"If they're juveniles, so what? We have juvenile courts," Mr. Bequai said. "Prosecute them, let them go through the courts."
Added Roy N. Freed, a Boston lawyer who also specializes in the subject: "They're juveniles, but juveniles should be responsible for their actions. They're not innocent little people. This is something that's anti-social."
Mr. Bequai and others said the activities of computer hackers have proven difficult to address for the same reasons that white-collar crime has been difficult to address.
Most white-collar criminals, Mr. Bequai said, often do not admit that they commit unethical acts even when confronted with evidence of wrongdoing. In the same way, he said, computer enthusiasts do not appreciate the ethical issues raised by hacking. Unless the problem of hackers is addressed, he said, "we are creating a pool of potential white-collar criminals."
There is no way to measure accurately the extent of computer raiding, Mr. Freed said, largely because "banks [and others] try not to talk about it in public because it would reflect badly on them." Mr. Bequai said anecdotal evidence suggests that businesses and other organizations lose between $100 million and $1 billion per year because of hackers.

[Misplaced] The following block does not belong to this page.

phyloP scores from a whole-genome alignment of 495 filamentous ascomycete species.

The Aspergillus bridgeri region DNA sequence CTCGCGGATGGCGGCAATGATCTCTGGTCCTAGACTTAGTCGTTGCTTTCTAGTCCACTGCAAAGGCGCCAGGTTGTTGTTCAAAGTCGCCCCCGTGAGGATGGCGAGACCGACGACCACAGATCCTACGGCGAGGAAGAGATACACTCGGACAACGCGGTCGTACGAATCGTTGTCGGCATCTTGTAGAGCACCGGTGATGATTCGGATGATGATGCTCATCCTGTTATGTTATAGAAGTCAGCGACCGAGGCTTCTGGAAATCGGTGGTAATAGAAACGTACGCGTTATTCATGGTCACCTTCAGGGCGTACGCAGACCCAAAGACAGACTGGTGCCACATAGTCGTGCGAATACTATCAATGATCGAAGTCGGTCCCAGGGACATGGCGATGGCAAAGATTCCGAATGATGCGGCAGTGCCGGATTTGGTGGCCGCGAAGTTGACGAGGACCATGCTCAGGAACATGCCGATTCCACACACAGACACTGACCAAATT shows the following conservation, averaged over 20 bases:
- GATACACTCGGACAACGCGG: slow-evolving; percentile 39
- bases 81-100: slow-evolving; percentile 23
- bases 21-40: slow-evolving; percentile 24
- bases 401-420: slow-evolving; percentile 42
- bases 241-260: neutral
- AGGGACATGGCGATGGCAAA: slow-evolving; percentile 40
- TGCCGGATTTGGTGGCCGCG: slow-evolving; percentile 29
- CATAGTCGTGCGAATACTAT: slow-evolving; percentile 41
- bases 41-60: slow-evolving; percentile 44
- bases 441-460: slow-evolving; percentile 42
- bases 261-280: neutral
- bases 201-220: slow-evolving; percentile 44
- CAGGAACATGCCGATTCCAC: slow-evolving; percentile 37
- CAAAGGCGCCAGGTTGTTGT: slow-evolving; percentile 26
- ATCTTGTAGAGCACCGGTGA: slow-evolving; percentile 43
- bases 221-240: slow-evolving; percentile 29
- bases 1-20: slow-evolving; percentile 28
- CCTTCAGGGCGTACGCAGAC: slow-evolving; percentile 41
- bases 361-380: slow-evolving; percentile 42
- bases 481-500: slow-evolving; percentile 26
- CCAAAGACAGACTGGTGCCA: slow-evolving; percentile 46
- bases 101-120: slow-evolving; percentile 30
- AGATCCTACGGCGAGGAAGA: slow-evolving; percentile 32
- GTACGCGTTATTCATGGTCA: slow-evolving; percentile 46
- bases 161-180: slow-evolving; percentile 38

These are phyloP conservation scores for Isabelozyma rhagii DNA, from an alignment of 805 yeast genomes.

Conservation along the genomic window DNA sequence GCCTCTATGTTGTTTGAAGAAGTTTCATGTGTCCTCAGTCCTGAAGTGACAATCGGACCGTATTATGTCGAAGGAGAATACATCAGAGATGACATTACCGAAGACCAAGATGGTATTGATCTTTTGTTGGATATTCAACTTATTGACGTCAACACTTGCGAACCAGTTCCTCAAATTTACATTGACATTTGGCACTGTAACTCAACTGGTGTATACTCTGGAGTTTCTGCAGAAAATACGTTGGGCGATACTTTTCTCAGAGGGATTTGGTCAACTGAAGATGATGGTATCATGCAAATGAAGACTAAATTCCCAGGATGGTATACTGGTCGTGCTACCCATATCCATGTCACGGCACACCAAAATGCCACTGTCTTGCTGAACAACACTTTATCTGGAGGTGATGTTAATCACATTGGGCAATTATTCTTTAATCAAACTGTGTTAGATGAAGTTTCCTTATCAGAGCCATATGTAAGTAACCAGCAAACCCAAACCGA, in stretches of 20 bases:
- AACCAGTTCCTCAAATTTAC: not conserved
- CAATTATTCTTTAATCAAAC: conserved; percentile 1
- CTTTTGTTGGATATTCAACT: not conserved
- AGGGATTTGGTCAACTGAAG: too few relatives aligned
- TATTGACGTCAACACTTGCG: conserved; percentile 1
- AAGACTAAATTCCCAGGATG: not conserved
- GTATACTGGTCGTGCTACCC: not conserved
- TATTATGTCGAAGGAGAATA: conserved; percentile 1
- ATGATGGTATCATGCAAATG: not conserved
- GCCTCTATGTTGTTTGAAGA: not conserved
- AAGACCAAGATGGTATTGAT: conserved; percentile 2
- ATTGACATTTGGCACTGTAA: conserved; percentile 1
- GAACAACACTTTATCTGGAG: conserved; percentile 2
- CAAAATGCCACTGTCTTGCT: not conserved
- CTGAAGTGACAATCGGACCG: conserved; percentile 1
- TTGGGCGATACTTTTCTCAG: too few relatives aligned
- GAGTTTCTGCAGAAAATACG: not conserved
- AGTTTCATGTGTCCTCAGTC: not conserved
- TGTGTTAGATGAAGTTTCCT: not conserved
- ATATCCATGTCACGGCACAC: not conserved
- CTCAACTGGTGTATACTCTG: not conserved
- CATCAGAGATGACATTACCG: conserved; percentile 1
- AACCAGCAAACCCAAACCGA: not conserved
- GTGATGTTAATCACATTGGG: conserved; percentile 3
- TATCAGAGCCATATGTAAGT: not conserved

An official of the National Educa-tion Association said the organization "puts emphasis on the ethics" when it trains teachers how to use computers. Shari L. Miller, a staff member in the professional-development office, added that the role of teachers is limited because "we don't have any contact with what kids are doing at home."
One of the two bills on the subject now before the Congress, sponsored by Senator Paul Trible, Republican of Virginia, would make gaining un-authorized access to most computers a federal crime. The other bill, sponsored by Representative Ron Wyden, Democrat of Oregon, would create a commission to study computer crimes against small businesses.
The latter bill was reported out of the House anti-trust subcommittee this month. An aide to Mr. Wyden said the Congressman expects the bill to come to a vote on the floor of the House before Thanksgiving.
The House Subcommittee on Transportation, Aviation, and Materials has held two hearings on the subject and is scheduled to hold another hearing this week.
Donn B. Parker, a consultant for the Stanford Research Institute International, recommended during the first hearing that a national commission on information crime be created to study the character and extent of the problem and to make recommendations for dealing with it.